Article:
The Eolian Harp Was A Unique Poem

1435 WordsFeb 7, 20176 Pages
The Eolian Harp was a unique poem, because it was a conversation poem between Coleridge and his wife Sarah. To start off Coleridge wrote this poem in hopes to convey his love and appreciation towards his wife and towards his second love which was neither. To do so in a non-love poem type of way he talked about three different topics throughout the whole poem. One of these topics was the concept of sin and forgiveness. Sin and Forgiveness were a key component to show Sarah how much he truly did love her. Why? Well the poem talked about how Sarah seems to be this great gift which Coleridge received from God, due to him accepting his sinful ways and god granting him this forgiveness and gave him a new start and new love (which was Sarah). “A…show more content…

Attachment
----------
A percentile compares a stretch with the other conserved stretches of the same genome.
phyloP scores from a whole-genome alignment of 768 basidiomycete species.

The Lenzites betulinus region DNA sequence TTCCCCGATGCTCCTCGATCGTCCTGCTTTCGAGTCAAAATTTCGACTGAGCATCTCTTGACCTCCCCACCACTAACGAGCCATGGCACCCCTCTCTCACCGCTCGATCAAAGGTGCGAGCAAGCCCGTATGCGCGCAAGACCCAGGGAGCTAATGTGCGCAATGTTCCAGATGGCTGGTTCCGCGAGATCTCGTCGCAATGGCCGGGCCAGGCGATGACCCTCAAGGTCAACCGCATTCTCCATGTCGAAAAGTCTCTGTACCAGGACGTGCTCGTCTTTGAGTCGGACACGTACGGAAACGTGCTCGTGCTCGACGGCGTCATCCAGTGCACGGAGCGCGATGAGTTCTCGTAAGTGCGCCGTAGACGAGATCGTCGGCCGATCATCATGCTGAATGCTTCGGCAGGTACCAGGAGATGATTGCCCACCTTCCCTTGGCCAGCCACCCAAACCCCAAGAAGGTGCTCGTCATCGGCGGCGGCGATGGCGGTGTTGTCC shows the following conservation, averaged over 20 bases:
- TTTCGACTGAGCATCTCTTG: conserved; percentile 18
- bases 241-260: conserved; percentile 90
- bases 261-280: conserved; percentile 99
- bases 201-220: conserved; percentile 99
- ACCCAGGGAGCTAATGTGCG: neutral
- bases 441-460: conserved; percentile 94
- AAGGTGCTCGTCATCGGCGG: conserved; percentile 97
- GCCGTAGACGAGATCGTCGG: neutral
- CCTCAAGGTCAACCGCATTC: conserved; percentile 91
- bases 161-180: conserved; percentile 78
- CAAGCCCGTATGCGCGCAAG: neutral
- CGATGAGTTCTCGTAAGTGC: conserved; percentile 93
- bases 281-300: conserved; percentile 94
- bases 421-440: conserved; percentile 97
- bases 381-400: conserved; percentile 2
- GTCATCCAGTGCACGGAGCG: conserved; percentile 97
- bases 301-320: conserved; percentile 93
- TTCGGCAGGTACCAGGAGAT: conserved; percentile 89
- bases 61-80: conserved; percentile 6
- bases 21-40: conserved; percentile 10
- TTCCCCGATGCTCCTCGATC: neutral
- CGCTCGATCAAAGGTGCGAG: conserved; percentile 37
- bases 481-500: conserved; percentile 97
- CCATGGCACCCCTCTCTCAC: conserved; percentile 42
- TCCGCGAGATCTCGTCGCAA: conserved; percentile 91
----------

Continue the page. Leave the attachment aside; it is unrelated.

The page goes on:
With these three topics Coleridge supported his theme of love for nature and his wife. Within the poem Coleridge helps guide the reader through his train of thoughts on how he is expressing his feelings towards his wife and nature. Having used alliteration, we can feel what the poet is feeling, how he expresses how his wife shines bright and has a nice scent is made easy to us as a reader because of these alliterations. The following way that Samuel Coleridge could convey this theme of love without actually making it a love poem was by using different types of imagery. Imageries are very helpful when it comes to expressions, by putting down on paper what he saw his wife and nature be like, how they smelled, how they tasted and how they even felt is by far one of the best ways to help convey his theme. First let’s focus on how Coleridge “Saw” both nature and his wife through this visual imagery. “With white-flower’d Jasmin, and the broad-leave’d myrtle/ Meet emblems they of innocence and love!” (4-5) He saw both nature and his wife as these pure things that brought love and hope to his life. Another visual imagery that he used was that both his wife and nature brought this brightness to his life, like in “Bubbles that glitter as they rise and break.” (56). The next piece of imagery that helps the reader see this theme of love would be the auditory imagery,
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